The United States will not recognize Venezuela’s National Constituent Assembly, ANC, the State Department said on Thursday, calling it "the illegitimate product of a flawed process."
The announcement comes as the 545-member assembly holds its first session on Friday. Venezuelan President Nicolas Maduro has defended the newly-minted political body, created as a result of a Sunday vote where over 8 million people cast their ballots.
"The United States considers the Venezuelan National Constituent Assembly the illegitimate product of a flawed process designed by the Maduro dictatorship to further its assault on democracy," State Department spokeswoman Heather Nauert said in a statement.
She accused the process of being “rigged from the start” and "designed to fill the assembly with loyalists to President Maduro." She also claimed that the election lacked credible international observation.
“The United States will not recognize the National Constituent Assembly,” Nauert said, adding that the United States was evaluating all of its policy options to create a "change of conditions."
Forty countries, including Canada, Argentina, Brazil and Colombia, have joined Washington in refusing to acknowledge the ANC, despite the fact that the right to call for an assembly is consecrated in the country's 1999 constitution.
Even before the election took place, the United States and its allies had constantly tried to intervene in the internal affairs of Venezuela.
On July 17, U.S. President Donald Trump threatened Venezuela by stating, "If the Maduro regime imposes its Constituent Assembly on July 30, the United States will take strong and swift economic actions."
At a meeting of the Permanent Council of the Organization of American States, OAS, in Washington, 13 countries read a declaration calling on the Venezuelan government to abandon the election.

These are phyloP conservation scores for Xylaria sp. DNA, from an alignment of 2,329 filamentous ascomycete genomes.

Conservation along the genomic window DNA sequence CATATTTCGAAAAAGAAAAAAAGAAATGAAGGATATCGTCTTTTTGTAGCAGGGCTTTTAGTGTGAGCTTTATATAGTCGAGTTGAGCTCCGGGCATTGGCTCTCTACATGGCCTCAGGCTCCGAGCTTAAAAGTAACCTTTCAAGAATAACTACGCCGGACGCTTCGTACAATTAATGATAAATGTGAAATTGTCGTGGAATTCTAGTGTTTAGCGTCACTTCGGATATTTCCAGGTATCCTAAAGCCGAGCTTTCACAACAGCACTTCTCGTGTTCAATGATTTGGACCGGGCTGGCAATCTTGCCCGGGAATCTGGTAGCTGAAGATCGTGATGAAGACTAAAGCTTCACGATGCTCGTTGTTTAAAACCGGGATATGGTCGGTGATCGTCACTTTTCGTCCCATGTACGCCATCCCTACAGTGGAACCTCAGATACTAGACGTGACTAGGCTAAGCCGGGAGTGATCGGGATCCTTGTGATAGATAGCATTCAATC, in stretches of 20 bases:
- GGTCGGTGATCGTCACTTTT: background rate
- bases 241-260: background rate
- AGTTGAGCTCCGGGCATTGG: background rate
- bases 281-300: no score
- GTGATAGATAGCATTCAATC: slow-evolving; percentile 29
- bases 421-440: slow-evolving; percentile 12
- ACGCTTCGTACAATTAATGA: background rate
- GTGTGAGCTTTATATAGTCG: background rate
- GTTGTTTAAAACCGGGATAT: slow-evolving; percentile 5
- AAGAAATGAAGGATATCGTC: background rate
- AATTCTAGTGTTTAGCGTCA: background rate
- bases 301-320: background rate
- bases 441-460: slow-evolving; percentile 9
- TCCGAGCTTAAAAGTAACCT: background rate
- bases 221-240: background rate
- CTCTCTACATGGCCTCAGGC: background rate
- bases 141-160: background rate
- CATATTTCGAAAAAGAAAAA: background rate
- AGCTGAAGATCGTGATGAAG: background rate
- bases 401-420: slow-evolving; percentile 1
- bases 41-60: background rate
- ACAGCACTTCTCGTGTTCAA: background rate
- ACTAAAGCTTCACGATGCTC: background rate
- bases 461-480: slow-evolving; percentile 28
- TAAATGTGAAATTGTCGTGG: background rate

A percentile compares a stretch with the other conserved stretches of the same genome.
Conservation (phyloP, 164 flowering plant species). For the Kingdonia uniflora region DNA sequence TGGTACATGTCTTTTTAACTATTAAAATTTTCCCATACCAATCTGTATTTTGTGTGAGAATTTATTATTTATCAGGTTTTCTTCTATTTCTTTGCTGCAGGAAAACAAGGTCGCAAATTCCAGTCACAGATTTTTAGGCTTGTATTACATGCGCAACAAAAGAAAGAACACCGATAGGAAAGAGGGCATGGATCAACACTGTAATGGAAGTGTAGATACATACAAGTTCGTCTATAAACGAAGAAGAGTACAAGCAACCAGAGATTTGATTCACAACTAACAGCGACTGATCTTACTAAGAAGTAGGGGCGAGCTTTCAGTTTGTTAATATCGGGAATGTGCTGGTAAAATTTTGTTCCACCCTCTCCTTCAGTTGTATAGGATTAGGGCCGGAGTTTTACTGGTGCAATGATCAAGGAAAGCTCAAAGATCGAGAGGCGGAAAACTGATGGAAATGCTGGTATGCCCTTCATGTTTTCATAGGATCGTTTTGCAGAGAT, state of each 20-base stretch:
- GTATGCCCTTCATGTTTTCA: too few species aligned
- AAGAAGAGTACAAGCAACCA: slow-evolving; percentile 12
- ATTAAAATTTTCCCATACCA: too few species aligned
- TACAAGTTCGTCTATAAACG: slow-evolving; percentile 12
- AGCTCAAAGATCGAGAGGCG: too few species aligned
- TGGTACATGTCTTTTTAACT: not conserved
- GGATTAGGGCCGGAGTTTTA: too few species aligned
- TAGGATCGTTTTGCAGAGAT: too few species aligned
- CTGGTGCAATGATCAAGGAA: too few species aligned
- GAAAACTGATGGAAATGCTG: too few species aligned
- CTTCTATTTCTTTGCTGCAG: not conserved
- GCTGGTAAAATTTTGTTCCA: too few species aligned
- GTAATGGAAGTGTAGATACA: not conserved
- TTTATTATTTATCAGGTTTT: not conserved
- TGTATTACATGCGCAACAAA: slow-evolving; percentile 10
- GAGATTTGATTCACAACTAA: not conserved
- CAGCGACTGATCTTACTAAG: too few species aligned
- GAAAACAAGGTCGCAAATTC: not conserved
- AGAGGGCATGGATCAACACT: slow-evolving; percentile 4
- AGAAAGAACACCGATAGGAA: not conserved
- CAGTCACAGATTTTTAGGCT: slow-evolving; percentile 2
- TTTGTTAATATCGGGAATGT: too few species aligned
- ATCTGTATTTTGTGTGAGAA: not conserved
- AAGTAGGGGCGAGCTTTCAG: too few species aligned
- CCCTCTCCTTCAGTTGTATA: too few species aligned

But due to the lack of sufficient support, the sponsors of the latest declaration, including OAS General Secretary General Luis Almagro, as well as the United States, Canada, Argentina, Brazil, Colombia and Mexico, declined to put it to a vote.
Caracas has repeatedly accused the OAS and Almagro of promoting destabilization and foreign intervention in the South American country. Venezuela had began the process of leaving the organization after constant attacks.
Following Sunday’s vote, the U.S. government imposed sanctions on Maduro, freezing all his assets subject to U.S. jurisdiction and barring U.S. citizens from doing business with him.
Maduro said the sanctions reflected Trump's "desperation" and "hatred" for Venezuela's socialist government.
"The emperor of the North threatened Venezuela. They put out something they call a sanction. I do not recognize it,” Maduro said in a speech to the newly-elected assembly members on Wednesday. “Nothing, nor anyone, nor any sanction can stop this Constituent Assembly power.”